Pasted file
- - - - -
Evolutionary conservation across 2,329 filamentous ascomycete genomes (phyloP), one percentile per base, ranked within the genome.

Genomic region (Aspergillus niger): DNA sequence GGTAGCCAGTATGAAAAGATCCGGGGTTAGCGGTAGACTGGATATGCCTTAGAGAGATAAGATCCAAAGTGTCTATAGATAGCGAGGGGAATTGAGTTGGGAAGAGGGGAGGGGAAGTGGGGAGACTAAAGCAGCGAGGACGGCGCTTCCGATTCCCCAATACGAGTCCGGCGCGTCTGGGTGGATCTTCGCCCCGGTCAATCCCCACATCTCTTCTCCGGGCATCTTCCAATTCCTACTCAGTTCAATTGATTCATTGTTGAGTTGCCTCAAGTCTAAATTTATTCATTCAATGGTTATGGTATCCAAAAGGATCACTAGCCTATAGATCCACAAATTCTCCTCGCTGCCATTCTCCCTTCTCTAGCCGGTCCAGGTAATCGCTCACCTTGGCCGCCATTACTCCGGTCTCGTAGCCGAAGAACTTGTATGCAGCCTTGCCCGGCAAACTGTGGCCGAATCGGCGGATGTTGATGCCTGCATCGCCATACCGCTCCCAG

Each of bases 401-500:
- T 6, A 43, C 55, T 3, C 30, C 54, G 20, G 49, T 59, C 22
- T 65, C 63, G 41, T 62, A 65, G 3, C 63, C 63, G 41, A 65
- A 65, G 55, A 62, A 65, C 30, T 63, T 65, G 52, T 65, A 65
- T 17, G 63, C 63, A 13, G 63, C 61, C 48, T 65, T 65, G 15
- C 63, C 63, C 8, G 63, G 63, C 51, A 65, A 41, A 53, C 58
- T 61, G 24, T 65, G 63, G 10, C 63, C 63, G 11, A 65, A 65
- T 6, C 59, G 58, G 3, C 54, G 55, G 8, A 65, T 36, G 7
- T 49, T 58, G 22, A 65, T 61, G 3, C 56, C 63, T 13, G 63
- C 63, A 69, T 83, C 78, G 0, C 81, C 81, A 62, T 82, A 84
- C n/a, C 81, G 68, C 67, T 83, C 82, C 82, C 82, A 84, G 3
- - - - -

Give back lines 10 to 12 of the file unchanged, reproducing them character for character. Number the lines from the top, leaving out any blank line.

- T 6, C 59, G 58, G 3, C 54, G 55, G 8, A 65, T 36, G 7
- T 49, T 58, G 22, A 65, T 61, G 3, C 56, C 63, T 13, G 63
- C 63, A 69, T 83, C 78, G 0, C 81, C 81, A 62, T 82, A 84